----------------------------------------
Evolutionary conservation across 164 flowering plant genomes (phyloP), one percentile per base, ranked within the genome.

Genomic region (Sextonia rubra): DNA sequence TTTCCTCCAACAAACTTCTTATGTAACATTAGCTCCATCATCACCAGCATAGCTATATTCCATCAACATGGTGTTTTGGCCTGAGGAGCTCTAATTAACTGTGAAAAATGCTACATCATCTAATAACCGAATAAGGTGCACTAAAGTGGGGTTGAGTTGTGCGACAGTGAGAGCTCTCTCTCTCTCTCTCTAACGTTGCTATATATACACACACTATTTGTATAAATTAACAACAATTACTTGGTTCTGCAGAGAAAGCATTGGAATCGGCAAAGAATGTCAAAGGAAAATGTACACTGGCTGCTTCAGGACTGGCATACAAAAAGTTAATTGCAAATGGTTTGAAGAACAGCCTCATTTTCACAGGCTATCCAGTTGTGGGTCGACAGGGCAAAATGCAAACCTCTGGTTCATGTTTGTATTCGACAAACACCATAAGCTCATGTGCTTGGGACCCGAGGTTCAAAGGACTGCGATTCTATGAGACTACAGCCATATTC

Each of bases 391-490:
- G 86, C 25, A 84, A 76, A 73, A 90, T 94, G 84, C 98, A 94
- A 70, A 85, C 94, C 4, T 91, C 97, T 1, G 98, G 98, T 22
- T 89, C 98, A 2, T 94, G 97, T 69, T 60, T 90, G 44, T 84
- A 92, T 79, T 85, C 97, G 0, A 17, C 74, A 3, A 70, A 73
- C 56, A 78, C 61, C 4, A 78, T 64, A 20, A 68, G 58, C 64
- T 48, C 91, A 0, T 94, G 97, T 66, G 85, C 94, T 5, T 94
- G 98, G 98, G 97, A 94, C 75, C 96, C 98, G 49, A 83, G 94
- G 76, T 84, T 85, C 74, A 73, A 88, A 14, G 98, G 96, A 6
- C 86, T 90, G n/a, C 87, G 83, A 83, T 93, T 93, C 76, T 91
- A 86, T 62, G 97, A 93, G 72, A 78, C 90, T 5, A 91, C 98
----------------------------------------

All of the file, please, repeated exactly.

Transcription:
Evolutionary conservation across 164 flowering plant genomes (phyloP), one percentile per base, ranked within the genome.

Genomic region (Sextonia rubra): DNA sequence TTTCCTCCAACAAACTTCTTATGTAACATTAGCTCCATCATCACCAGCATAGCTATATTCCATCAACATGGTGTTTTGGCCTGAGGAGCTCTAATTAACTGTGAAAAATGCTACATCATCTAATAACCGAATAAGGTGCACTAAAGTGGGGTTGAGTTGTGCGACAGTGAGAGCTCTCTCTCTCTCTCTCTAACGTTGCTATATATACACACACTATTTGTATAAATTAACAACAATTACTTGGTTCTGCAGAGAAAGCATTGGAATCGGCAAAGAATGTCAAAGGAAAATGTACACTGGCTGCTTCAGGACTGGCATACAAAAAGTTAATTGCAAATGGTTTGAAGAACAGCCTCATTTTCACAGGCTATCCAGTTGTGGGTCGACAGGGCAAAATGCAAACCTCTGGTTCATGTTTGTATTCGACAAACACCATAAGCTCATGTGCTTGGGACCCGAGGTTCAAAGGACTGCGATTCTATGAGACTACAGCCATATTC

Each of bases 391-490:
- G 86, C 25, A 84, A 76, A 73, A 90, T 94, G 84, C 98, A 94
- A 70, A 85, C 94, C 4, T 91, C 97, T 1, G 98, G 98, T 22
- T 89, C 98, A 2, T 94, G 97, T 69, T 60, T 90, G 44, T 84
- A 92, T 79, T 85, C 97, G 0, A 17, C 74, A 3, A 70, A 73
- C 56, A 78, C 61, C 4, A 78, T 64, A 20, A 68, G 58, C 64
- T 48, C 91, A 0, T 94, G 97, T 66, G 85, C 94, T 5, T 94
- G 98, G 98, G 97, A 94, C 75, C 96, C 98, G 49, A 83, G 94
- G 76, T 84, T 85, C 74, A 73, A 88, A 14, G 98, G 96, A 6
- C 86, T 90, G n/a, C 87, G 83, A 83, T 93, T 93, C 76, T 91
- A 86, T 62, G 97, A 93, G 72, A 78, C 90, T 5, A 91, C 98